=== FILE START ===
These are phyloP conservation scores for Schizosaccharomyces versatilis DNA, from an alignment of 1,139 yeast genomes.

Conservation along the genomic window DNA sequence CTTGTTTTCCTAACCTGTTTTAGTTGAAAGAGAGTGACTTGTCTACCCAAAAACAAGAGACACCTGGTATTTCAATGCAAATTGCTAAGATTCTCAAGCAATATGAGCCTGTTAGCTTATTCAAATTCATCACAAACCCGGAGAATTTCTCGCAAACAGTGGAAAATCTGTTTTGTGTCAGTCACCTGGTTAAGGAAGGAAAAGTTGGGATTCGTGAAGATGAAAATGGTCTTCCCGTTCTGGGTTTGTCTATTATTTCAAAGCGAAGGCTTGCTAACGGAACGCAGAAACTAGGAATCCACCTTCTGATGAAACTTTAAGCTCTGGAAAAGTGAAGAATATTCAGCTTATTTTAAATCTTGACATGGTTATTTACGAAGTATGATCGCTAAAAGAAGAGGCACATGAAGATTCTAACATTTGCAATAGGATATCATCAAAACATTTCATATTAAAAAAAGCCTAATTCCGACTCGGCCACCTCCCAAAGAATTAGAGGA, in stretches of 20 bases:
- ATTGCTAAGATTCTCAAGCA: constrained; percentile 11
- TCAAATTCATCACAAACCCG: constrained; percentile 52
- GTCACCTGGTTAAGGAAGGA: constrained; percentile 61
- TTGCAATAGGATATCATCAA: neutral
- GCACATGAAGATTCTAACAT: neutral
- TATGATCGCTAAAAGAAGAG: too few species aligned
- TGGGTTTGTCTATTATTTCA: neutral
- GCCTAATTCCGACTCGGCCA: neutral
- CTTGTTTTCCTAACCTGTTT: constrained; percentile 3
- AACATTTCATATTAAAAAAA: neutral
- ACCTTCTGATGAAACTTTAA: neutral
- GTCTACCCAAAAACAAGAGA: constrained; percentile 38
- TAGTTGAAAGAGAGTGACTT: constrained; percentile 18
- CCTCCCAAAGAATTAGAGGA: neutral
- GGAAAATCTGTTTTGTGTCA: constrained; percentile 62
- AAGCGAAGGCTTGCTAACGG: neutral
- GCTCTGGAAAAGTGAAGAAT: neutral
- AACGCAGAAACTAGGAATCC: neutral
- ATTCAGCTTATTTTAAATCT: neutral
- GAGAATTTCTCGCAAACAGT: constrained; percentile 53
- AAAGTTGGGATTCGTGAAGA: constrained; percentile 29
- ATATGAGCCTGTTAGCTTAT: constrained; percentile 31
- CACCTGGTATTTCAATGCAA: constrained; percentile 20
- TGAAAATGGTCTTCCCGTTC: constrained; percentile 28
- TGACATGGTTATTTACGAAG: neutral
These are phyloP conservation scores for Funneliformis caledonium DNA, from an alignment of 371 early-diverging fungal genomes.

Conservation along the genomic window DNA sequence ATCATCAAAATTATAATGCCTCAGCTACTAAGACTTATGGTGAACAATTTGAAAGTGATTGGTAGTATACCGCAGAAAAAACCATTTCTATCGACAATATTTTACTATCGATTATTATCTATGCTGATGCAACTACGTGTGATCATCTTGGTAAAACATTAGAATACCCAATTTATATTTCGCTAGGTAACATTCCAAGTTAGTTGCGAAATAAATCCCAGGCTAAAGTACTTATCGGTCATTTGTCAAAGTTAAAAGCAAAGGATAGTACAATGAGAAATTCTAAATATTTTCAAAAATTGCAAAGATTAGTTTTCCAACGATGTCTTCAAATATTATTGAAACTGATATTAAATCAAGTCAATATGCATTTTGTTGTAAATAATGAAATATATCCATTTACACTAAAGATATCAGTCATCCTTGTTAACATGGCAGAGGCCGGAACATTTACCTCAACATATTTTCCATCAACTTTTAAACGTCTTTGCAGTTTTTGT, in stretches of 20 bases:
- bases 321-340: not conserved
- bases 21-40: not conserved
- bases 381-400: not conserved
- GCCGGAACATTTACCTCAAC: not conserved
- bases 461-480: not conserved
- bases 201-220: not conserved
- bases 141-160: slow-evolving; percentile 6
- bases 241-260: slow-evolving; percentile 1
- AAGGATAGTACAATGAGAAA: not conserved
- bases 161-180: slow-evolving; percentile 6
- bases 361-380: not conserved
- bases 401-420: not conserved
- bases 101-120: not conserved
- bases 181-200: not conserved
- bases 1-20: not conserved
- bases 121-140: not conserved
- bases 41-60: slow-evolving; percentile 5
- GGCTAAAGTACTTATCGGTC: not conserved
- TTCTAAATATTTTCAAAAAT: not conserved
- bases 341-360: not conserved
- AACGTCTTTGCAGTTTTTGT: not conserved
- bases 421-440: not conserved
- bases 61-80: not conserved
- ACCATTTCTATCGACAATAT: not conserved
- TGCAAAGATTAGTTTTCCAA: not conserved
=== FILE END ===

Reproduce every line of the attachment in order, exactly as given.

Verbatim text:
These are phyloP conservation scores for Schizosaccharomyces versatilis DNA, from an alignment of 1,139 yeast genomes.

Conservation along the genomic window DNA sequence CTTGTTTTCCTAACCTGTTTTAGTTGAAAGAGAGTGACTTGTCTACCCAAAAACAAGAGACACCTGGTATTTCAATGCAAATTGCTAAGATTCTCAAGCAATATGAGCCTGTTAGCTTATTCAAATTCATCACAAACCCGGAGAATTTCTCGCAAACAGTGGAAAATCTGTTTTGTGTCAGTCACCTGGTTAAGGAAGGAAAAGTTGGGATTCGTGAAGATGAAAATGGTCTTCCCGTTCTGGGTTTGTCTATTATTTCAAAGCGAAGGCTTGCTAACGGAACGCAGAAACTAGGAATCCACCTTCTGATGAAACTTTAAGCTCTGGAAAAGTGAAGAATATTCAGCTTATTTTAAATCTTGACATGGTTATTTACGAAGTATGATCGCTAAAAGAAGAGGCACATGAAGATTCTAACATTTGCAATAGGATATCATCAAAACATTTCATATTAAAAAAAGCCTAATTCCGACTCGGCCACCTCCCAAAGAATTAGAGGA, in stretches of 20 bases:
- ATTGCTAAGATTCTCAAGCA: constrained; percentile 11
- TCAAATTCATCACAAACCCG: constrained; percentile 52
- GTCACCTGGTTAAGGAAGGA: constrained; percentile 61
- TTGCAATAGGATATCATCAA: neutral
- GCACATGAAGATTCTAACAT: neutral
- TATGATCGCTAAAAGAAGAG: too few species aligned
- TGGGTTTGTCTATTATTTCA: neutral
- GCCTAATTCCGACTCGGCCA: neutral
- CTTGTTTTCCTAACCTGTTT: constrained; percentile 3
- AACATTTCATATTAAAAAAA: neutral
- ACCTTCTGATGAAACTTTAA: neutral
- GTCTACCCAAAAACAAGAGA: constrained; percentile 38
- TAGTTGAAAGAGAGTGACTT: constrained; percentile 18
- CCTCCCAAAGAATTAGAGGA: neutral
- GGAAAATCTGTTTTGTGTCA: constrained; percentile 62
- AAGCGAAGGCTTGCTAACGG: neutral
- GCTCTGGAAAAGTGAAGAAT: neutral
- AACGCAGAAACTAGGAATCC: neutral
- ATTCAGCTTATTTTAAATCT: neutral
- GAGAATTTCTCGCAAACAGT: constrained; percentile 53
- AAAGTTGGGATTCGTGAAGA: constrained; percentile 29
- ATATGAGCCTGTTAGCTTAT: constrained; percentile 31
- CACCTGGTATTTCAATGCAA: constrained; percentile 20
- TGAAAATGGTCTTCCCGTTC: constrained; percentile 28
- TGACATGGTTATTTACGAAG: neutral
These are phyloP conservation scores for Funneliformis caledonium DNA, from an alignment of 371 early-diverging fungal genomes.

Conservation along the genomic window DNA sequence ATCATCAAAATTATAATGCCTCAGCTACTAAGACTTATGGTGAACAATTTGAAAGTGATTGGTAGTATACCGCAGAAAAAACCATTTCTATCGACAATATTTTACTATCGATTATTATCTATGCTGATGCAACTACGTGTGATCATCTTGGTAAAACATTAGAATACCCAATTTATATTTCGCTAGGTAACATTCCAAGTTAGTTGCGAAATAAATCCCAGGCTAAAGTACTTATCGGTCATTTGTCAAAGTTAAAAGCAAAGGATAGTACAATGAGAAATTCTAAATATTTTCAAAAATTGCAAAGATTAGTTTTCCAACGATGTCTTCAAATATTATTGAAACTGATATTAAATCAAGTCAATATGCATTTTGTTGTAAATAATGAAATATATCCATTTACACTAAAGATATCAGTCATCCTTGTTAACATGGCAGAGGCCGGAACATTTACCTCAACATATTTTCCATCAACTTTTAAACGTCTTTGCAGTTTTTGT, in stretches of 20 bases:
- bases 321-340: not conserved
- bases 21-40: not conserved
- bases 381-400: not conserved
- GCCGGAACATTTACCTCAAC: not conserved
- bases 461-480: not conserved
- bases 201-220: not conserved
- bases 141-160: slow-evolving; percentile 6
- bases 241-260: slow-evolving; percentile 1
- AAGGATAGTACAATGAGAAA: not conserved
- bases 161-180: slow-evolving; percentile 6
- bases 361-380: not conserved
- bases 401-420: not conserved
- bases 101-120: not conserved
- bases 181-200: not conserved
- bases 1-20: not conserved
- bases 121-140: not conserved
- bases 41-60: slow-evolving; percentile 5
- GGCTAAAGTACTTATCGGTC: not conserved
- TTCTAAATATTTTCAAAAAT: not conserved
- bases 341-360: not conserved
- AACGTCTTTGCAGTTTTTGT: not conserved
- bases 421-440: not conserved
- bases 61-80: not conserved
- ACCATTTCTATCGACAATAT: not conserved
- TGCAAAGATTAGTTTTCCAA: not conserved